As futurist Mark Anderson sees it, we’re all going to be buying a lot more stuff in 2012.
We’ll also have a lot more options: televisions paired with smartphone technology, computer voice-recognition software that will finally come of age and a fiery one-stop shopping destination in Amazon.com.
Consumer demand will be the driver.
“There’s nothing but high energy in the consumption market,” Anderson said.
The technology industry foreseer gave his annual tech predictions talk Feb. 17 during a luncheon hosted by the Technology Alliance Group of Northwest Washington in Whatcom Community College’s Syre Auditorium.
Paul Grey, chair of TAG’s board of directors and CEO of Qualnetics Corporation in Bellingham, said his relationship with Anderson goes back more than two decades. The pair met while both served on the board of the Washington Software Alliance, now known as the Washington Technology Industry Association.
Grey said Anderson’s prediction talks have been a great asset to the group’s members. This is the eighth year the speaker has visited Bellingham.
“He loves to research and loves to try to connect dots, sometimes when those dots aren’t so obvious,” Grey said.
As the CEO of the Strategic News Service, an online news source for investors in the technology and communications industries, Anderson is acclaimed for his ability to correctly predict tech shifts in global markets.
He has appeared as a commentator on numerous media outlets including CNN, Bloomberg, CNBC and BBC.
Smart tech takeover
Apple Inc., the now-ubiquitous maker of the iPhone and iPad, played a major role in Anderson’s vision of the coming year.
With increasing integration of television and smartphone technology, Anderson is certain the company will race in 2012 to release the first Apple TV.
High-tech televisions capable of pairing with mobile devices and the Internet have the potential to retake the center of household gravity, Anderson said, much like they did when TVs became a must-have item for most families in the 1950s.
Mobile-device technology will continue to chart new territory as well, he said.
On the heels of Siri, the iPhone personal assistant application that responds to spoken questions and commands, Anderson said voice-recognition software is set to turn a major corner in its capabilities.
“The time has come for humans and computers to talk to each other,” he said.
More tech, more problems
With the business world’s increasing use of mobile technology and online data storage, Anderson said company owners need to take extra precautions to prevent the theft of intellectual property from computer hackers working clandestinely or for overseas competitors.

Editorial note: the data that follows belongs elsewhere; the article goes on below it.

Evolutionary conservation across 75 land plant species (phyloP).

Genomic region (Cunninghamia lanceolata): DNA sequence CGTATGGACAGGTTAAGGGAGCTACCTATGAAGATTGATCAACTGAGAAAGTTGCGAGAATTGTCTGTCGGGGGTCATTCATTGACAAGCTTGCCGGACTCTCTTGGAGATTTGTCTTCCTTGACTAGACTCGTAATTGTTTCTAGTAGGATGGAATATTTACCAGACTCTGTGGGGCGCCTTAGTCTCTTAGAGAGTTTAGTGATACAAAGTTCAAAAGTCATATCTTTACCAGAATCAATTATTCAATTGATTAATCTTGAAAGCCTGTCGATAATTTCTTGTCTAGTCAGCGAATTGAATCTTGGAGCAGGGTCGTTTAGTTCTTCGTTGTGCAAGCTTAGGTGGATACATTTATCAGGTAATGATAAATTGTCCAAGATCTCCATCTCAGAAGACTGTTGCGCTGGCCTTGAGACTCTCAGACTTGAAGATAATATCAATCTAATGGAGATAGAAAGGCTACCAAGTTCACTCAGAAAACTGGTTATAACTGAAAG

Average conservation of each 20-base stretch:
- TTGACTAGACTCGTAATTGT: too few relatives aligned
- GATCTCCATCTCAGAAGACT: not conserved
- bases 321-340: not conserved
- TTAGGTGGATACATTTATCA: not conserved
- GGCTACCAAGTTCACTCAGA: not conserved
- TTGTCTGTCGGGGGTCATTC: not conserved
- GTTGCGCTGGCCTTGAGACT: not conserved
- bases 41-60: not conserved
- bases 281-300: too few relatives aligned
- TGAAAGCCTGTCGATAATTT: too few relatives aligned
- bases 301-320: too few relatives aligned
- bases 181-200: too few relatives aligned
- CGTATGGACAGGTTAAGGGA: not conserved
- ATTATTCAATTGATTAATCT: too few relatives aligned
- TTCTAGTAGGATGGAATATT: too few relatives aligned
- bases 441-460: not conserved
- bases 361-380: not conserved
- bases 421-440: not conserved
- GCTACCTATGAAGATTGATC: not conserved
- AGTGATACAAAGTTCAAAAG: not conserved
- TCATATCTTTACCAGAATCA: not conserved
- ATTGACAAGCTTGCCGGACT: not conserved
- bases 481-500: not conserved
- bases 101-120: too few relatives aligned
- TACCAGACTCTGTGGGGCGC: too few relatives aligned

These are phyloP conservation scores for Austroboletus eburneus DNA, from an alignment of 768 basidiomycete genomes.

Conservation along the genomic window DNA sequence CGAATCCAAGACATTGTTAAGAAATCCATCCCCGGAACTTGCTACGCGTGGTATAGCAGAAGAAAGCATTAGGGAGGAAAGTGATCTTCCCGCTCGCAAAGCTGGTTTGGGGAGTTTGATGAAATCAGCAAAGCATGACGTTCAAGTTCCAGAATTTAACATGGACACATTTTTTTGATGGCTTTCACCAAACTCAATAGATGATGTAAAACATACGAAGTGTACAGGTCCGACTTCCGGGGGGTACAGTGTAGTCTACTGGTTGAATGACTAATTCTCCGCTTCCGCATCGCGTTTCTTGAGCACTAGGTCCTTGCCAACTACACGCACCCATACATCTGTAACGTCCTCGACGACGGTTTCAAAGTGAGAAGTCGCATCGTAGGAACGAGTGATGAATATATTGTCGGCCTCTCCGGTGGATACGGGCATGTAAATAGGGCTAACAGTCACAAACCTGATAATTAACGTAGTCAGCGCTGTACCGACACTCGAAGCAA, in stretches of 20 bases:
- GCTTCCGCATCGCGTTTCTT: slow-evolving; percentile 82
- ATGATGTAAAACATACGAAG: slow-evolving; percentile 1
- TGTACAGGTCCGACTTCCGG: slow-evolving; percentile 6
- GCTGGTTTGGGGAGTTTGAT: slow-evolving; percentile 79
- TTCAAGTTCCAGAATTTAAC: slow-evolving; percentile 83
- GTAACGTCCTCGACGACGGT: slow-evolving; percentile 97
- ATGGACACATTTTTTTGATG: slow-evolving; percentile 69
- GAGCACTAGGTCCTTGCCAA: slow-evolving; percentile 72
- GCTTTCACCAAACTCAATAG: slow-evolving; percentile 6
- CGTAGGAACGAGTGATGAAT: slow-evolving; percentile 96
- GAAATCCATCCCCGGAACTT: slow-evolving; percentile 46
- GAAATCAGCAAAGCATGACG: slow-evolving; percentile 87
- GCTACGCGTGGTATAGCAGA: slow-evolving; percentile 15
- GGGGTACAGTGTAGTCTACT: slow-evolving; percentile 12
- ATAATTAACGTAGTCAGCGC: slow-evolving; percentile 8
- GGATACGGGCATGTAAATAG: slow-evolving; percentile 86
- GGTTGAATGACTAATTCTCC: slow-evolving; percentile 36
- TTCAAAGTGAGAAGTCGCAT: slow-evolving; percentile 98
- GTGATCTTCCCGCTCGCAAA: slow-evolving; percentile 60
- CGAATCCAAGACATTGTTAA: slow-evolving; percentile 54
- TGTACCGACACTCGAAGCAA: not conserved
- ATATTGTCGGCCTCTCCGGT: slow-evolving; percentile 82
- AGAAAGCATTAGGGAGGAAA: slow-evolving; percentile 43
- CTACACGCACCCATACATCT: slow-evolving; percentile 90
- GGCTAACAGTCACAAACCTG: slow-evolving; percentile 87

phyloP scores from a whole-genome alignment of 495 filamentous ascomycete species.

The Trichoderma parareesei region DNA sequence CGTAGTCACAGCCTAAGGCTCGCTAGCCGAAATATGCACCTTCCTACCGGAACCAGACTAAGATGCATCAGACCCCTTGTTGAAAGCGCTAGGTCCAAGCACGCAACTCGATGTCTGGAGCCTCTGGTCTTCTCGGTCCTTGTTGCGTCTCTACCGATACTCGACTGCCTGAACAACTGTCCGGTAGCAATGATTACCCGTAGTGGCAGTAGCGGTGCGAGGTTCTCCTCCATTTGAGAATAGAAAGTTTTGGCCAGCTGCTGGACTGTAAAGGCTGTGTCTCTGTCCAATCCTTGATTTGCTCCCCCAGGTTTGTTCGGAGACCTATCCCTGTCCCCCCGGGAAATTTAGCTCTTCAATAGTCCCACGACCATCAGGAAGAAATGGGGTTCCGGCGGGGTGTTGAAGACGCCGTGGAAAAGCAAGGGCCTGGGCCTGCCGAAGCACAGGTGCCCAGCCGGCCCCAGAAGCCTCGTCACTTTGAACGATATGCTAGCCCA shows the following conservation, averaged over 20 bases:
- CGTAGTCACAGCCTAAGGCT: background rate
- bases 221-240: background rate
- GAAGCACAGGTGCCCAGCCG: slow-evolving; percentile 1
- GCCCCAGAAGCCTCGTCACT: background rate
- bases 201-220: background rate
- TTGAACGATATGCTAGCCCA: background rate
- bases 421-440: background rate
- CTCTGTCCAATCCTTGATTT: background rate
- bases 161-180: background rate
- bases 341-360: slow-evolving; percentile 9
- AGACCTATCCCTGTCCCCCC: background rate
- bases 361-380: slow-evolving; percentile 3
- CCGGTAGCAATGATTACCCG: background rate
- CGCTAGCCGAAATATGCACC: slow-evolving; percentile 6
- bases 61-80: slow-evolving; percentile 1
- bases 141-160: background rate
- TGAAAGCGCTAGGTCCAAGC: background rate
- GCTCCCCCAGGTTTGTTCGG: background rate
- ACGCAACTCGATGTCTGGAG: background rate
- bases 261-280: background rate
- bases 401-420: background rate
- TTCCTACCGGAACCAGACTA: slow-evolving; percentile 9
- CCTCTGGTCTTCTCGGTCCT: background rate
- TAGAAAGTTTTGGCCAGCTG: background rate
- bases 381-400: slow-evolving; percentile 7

Grey said Anderson’s warnings on intellectual property theft have been a common refrain in his prediction talks.
“Over the years, Mark’s comments about ‘Watch your IP,” have been ever on my mind,” Grey said. “It just is very relevant to listen Mark, and then go back to business and say, ‘What else do I need to do to protect my IP?’”
Anderson said large companies will likely stay away from the developing technology of “cloud computing,” which stores data on networks of servers and allows users to access it from multiple computers or devices.
Due to the threat of hackers, these “clouds” will remain in the realm of start-up companies and everyday consumers, Anderson said.
Making global local
Sommer Cronck, TAG’s executive director, said in an email that Anderson’s predictions always contain useful information for company owners and employees in just about every sector of the economy.
Though many of Anderson’s predictions tackle global issues in the tech world, Cronck said it’s easy for business owners in Whatcom County to relate to his advice and apply it to their own companies.
The group’s members are fortunate to hear insights from someone so keyed in to what may lie a head, Cronck said.
“It doesn’t matter if you’re an independent bookseller or the county’s largest employer,” she said. “Mark always leaves us with something to think about and consider for the coming year.”
Mark Anderson’s 10 2012 predictions
1. TV will become the household’s new center of gravity, with increasing integration of television and smartphone technology.
2. With upheaval in the cellphone carrier world, Samsung will grow to dominate a market conquered by smartphones.
3. “Cloud computing” technology will stay in the realm of consumers and start-ups. Large companies will stay away out of fear of intellectual property theft.
4. Expect a big jump in corporate spending on digital security.
5. Apple iPhone’s Siri application will stun the world.
6. Voice-recognition software will come of age.
7. E-readers will prosper, but iPads will continue to dominate the handheld market.
8. The consumption world will explode. Brace for tons of new devices.
9. Governments and corporations will place new value on intellectual property. For public CEOs, take notice: The proliferation of hacking of sensitive intel from large companies will only grow. CEOs need to be prepared to protect themselves.
10. Amazon will have a great 2012, regardless of the economy. It will get everything it’s going after—digital streaming included. Netflix should be terrified.